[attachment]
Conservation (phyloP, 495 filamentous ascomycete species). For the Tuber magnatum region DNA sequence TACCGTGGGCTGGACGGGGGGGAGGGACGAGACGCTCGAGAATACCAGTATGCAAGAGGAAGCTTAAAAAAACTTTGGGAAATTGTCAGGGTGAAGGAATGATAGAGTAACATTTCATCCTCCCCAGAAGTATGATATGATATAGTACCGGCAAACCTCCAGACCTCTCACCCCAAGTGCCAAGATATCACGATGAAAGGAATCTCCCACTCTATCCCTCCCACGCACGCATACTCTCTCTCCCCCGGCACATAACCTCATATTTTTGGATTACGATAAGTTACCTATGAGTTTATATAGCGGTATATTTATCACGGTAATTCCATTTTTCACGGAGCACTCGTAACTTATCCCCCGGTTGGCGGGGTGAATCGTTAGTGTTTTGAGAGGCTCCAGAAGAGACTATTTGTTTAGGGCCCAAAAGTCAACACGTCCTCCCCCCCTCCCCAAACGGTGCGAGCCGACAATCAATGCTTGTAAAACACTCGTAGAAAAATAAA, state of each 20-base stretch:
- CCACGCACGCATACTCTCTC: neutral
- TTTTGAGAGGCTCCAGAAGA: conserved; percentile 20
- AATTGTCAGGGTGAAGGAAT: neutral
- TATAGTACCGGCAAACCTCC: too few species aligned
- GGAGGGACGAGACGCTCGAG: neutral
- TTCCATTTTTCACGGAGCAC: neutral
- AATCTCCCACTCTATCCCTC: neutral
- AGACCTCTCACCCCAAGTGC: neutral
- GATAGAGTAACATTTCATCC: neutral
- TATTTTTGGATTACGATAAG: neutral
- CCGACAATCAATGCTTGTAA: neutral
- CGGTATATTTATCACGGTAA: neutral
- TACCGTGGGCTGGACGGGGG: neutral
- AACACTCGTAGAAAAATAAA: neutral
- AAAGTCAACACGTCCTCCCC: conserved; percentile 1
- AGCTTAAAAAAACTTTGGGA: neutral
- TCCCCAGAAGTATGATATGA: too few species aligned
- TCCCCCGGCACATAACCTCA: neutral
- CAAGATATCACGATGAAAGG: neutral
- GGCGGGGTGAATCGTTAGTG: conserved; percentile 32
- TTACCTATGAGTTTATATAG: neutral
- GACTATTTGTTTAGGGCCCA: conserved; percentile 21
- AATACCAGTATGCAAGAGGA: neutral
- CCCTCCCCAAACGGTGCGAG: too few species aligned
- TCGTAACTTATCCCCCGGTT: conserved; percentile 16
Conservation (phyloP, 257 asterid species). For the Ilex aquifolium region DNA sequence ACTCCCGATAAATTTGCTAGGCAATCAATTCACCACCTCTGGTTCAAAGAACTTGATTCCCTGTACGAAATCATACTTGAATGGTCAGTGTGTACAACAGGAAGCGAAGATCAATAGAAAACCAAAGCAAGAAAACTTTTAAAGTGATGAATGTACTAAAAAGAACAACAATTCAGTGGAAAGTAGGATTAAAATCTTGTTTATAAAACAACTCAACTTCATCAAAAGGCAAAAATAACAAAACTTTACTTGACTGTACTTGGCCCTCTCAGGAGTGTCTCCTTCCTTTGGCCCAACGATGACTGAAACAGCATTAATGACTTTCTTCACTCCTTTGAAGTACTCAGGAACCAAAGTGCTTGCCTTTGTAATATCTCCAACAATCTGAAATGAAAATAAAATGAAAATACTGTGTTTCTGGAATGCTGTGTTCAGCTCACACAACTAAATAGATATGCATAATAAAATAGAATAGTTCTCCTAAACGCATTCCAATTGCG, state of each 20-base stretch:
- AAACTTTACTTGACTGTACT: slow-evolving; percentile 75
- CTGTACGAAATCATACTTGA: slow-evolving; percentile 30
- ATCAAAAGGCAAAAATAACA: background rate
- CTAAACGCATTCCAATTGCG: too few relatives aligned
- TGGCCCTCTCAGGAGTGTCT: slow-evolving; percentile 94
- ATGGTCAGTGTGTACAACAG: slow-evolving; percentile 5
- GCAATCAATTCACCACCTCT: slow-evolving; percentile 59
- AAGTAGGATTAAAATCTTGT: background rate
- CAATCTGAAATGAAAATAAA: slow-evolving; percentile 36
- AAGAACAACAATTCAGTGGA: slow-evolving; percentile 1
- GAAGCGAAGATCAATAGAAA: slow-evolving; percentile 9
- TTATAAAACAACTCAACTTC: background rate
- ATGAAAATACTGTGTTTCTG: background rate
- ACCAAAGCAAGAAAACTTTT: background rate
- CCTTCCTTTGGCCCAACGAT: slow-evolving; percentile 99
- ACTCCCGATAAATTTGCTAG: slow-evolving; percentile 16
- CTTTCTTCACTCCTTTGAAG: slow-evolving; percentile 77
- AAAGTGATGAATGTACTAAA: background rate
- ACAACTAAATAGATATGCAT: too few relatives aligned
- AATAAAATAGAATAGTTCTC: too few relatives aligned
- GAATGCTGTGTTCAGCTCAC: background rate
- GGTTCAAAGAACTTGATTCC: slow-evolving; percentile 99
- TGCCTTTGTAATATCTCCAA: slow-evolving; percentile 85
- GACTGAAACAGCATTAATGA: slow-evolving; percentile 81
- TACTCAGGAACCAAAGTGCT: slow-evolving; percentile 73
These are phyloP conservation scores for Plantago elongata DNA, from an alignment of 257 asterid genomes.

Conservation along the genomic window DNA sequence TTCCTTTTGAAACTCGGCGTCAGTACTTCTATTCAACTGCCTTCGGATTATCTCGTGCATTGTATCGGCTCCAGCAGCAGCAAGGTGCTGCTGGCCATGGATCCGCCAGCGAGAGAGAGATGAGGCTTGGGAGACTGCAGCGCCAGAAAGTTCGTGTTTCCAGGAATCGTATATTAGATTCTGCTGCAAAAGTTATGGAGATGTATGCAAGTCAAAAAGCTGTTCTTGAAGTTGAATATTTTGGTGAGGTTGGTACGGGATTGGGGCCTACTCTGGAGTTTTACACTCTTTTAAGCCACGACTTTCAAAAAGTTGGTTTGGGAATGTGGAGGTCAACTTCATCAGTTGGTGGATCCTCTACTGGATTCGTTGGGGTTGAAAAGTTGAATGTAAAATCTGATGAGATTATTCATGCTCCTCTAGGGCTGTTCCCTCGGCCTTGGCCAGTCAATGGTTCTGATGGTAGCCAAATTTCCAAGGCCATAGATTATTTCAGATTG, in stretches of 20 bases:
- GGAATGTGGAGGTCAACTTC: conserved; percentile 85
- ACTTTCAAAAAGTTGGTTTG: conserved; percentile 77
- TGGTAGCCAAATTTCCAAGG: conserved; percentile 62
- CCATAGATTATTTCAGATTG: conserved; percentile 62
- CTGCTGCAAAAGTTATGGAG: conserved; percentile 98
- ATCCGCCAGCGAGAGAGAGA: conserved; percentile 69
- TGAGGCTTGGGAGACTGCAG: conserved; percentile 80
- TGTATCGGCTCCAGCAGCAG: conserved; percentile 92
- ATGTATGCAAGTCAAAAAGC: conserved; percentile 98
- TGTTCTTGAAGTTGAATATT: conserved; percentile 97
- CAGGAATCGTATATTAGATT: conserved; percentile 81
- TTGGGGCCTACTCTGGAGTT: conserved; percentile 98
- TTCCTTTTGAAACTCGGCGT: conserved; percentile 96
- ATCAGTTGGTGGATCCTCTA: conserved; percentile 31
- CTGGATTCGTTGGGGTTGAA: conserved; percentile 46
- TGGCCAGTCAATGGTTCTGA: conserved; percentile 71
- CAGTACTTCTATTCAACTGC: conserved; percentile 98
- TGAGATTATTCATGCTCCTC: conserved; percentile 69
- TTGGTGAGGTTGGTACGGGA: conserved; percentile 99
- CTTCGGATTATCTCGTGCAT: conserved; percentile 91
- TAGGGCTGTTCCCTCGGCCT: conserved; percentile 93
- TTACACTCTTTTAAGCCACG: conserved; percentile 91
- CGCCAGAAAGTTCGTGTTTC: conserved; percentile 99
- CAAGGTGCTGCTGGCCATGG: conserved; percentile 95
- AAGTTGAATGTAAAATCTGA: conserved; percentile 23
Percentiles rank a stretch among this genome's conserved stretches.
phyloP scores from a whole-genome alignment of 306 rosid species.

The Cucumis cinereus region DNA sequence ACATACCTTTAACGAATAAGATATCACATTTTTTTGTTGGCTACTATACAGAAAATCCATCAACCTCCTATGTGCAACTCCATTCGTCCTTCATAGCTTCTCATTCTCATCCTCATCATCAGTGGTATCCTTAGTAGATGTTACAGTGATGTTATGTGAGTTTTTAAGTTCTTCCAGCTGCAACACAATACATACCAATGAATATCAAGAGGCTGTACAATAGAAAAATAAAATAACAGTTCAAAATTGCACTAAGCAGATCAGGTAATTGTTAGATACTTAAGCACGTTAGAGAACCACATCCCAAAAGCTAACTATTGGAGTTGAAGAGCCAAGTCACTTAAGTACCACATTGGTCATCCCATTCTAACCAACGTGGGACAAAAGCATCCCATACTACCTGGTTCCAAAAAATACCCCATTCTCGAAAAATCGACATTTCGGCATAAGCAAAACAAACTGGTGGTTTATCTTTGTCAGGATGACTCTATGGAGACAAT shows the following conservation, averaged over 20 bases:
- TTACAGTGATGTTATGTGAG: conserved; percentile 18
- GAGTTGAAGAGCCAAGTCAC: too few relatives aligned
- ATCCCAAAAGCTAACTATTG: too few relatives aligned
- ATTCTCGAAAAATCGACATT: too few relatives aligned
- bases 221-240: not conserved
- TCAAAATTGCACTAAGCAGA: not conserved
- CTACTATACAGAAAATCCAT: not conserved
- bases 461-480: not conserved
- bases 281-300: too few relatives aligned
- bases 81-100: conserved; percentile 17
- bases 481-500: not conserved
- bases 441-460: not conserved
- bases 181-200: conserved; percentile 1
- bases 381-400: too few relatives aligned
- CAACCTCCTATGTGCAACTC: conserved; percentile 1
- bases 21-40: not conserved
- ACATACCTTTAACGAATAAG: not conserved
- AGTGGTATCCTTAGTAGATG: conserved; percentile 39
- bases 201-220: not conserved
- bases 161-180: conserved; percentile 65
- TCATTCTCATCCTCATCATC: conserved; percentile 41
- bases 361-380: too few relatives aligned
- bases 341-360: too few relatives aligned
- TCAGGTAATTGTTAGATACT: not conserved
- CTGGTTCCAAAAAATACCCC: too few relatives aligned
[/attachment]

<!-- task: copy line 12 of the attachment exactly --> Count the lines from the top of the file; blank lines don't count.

- CCGACAATCAATGCTTGTAA: neutral